Return on assets is a measure comparing a company’s revenues with the value of its underlying assets. It is commonly used as a way of comparing how well rival firms in an industry are performing, given their size. It can also indicate how much of a firm’s worth is tied up in capital, which in turn can suggest how much investment it may need in order to succeed.
The main idea of the return on assets ratio is that it is calculated as revenue over assets. While some uses of the ratio simply use the annual net income as the revenue figure, others add on interest costs and then deduct interest tax savings. Doing this effectively takes the costs of some assets, such as the interest paid on cash which has been borrowed, out of the equation.
The assets figure is an average of total assets. This is taken from the assets figures listed on a company’s balance sheet and includes cash, investments, money owed to a company, and the cost of buildings, equipment and stock. In many cases the average total assets figures is taken from across both the current and previous year. There can be a risk of the assets figure being misleading, since in this context it is usual to list financial assets such as stocks by their "carrying value." This is the value they were bought for and may not accurately reflect the price they would fetch if they had to be sold now.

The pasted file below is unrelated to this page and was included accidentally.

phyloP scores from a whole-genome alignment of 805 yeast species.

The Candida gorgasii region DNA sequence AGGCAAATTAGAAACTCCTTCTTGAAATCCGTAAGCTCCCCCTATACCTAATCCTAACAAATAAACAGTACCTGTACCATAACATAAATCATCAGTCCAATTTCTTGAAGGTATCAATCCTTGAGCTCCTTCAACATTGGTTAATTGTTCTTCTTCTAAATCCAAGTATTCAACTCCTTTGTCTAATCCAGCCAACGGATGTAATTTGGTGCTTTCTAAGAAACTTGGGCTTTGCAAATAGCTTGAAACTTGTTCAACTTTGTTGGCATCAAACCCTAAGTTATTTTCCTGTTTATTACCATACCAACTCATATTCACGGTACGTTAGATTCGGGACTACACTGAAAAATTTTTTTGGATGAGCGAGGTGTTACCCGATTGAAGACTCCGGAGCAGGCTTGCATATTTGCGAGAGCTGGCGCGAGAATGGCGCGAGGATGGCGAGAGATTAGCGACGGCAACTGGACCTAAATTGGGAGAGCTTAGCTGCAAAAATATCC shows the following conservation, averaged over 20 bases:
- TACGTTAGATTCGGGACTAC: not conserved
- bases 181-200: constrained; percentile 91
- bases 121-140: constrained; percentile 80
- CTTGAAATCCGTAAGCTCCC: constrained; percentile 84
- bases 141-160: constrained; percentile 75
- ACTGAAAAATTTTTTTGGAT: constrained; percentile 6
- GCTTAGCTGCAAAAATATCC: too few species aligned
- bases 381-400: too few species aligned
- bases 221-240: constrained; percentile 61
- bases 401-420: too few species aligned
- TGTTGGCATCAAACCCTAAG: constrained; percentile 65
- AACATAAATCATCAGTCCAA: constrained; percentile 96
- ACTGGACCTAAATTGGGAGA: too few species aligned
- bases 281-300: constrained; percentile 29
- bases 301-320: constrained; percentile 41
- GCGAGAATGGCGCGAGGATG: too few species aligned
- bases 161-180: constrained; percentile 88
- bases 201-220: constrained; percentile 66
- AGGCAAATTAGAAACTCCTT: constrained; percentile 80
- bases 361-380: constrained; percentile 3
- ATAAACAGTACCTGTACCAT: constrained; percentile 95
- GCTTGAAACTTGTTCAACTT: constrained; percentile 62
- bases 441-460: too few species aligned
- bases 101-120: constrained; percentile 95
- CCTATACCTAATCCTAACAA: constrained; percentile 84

Calculating the return on assets can serve two main purposes. First, it can give potential investors an idea of how well a company performs with the assets it has. This may suggest that a small company may do a better job using an investment than a larger company. Another use is for the company itself to analyze how well it is likely to use an investment. If the company’s existing return on asset figure is considerably lower than the interest rate it would have to pay to borrow money, it may be that borrowing money would be inefficient until the company undergoes some fundamental changes.
It’s not usually very informative to compare the return on assets of companies from vastly different industries. This is because the nature of the industry itself may play as important or even more important a role in return on assets as the performance of the individual company. For example, a manufacturing industry may require considerably more capital such as machinery than a service industry, which can distort the ROA figures. There are also some industries which have legal restrictions on their asset levels such as a financial company being required to hold a certain proportion of their liabilities in cash.